This post is part of our series dedicated to Jewish Disability Awareness Month.
The gates of camp will open in just over 100 days, and our participants from around the country are already counting down to sunny days at their summer home. At Kutz Camp, one aspect of camp we are particularly proud of is our Mitzvah Corps program. With the recent focus on disabilities and inclusion, it makes going into our 23rd summer of special needs camping that much more special. The Mitzvah Corps program at Kutz has grown and evolved into a truly integrated, mainstreamed summer camp program for Jewish teens with Autism Spectrum Disorders (ASD). There are two aspects of this program that are really remarkable.
The Mitzvah Corps program itself has been designed to meet the unique needs and characteristics of each participant in the program, creating individualized accommodations and modifications which allow each camper to succeed. These teens enjoy every aspect of camp life, and are able to build independence and resilience by having real choices in their daily activities. They are welcomed into the community with open arms, into an environment which fosters reciprocal learning, empathy, and understanding. In this open, friendly and supportive camp community, our teens with ASD are able to create friendships, explore their identity, gain independence, and grow in many ways. Perhaps the greatest outgrowth of this program is meeting with the parents of these teens, who are often overcome with gratitude and emotion for making a normative summer camp experience available to their child.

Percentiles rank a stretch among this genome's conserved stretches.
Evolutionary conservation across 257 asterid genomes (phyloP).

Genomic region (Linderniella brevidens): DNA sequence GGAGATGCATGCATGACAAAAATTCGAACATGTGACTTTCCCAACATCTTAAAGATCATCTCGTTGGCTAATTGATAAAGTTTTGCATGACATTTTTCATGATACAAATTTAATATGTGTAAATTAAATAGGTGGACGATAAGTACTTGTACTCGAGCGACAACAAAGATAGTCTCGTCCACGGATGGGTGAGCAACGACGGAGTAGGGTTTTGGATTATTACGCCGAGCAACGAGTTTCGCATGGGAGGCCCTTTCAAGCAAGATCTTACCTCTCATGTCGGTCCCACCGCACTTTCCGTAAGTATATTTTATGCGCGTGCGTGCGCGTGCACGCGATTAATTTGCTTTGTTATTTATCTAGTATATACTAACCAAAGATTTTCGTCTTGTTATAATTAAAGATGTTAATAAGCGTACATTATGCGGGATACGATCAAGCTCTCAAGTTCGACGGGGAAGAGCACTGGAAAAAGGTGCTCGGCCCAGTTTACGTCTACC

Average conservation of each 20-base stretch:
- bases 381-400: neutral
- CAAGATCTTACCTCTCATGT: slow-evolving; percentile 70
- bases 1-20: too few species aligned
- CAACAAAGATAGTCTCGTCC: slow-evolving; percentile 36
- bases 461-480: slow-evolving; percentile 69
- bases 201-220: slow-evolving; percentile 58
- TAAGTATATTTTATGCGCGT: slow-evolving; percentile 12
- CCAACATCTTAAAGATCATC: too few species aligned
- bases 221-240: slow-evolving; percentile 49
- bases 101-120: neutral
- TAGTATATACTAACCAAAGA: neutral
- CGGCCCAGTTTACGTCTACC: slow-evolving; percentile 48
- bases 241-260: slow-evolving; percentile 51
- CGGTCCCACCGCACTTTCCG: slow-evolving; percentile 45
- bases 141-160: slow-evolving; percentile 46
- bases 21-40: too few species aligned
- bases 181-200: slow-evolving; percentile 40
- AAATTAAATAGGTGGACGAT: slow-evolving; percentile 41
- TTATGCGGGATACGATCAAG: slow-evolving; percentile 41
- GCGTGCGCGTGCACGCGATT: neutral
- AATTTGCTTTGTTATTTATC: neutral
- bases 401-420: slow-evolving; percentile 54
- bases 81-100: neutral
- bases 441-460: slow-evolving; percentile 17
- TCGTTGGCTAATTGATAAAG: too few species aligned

One of our campers, diagnosed with Asperger’s Syndrome, loves learning about Judaism and is particularly interested in prayer. She finds it difficult to fit in with her peers at school and in her home congregation. At camp, she participated in the Torah Corps Major, where teens gather for three hours each morning to study Jewish text, Jewish history, and engage in meaningful discussion and debate about a variety of topics relating to Judaism. Throughout the day she chose classes to attend on the subjects of Israeli culture and Jewish ethics, and participated in a variety of other activities and experiences. On the last night of camp, during a closing circle with the all of camp, she, who is generally very quiet and prefers not to be around large groups of people, stood up and addressed the group. She thanked everyone for helping create a place where she felt that she could “unwind.”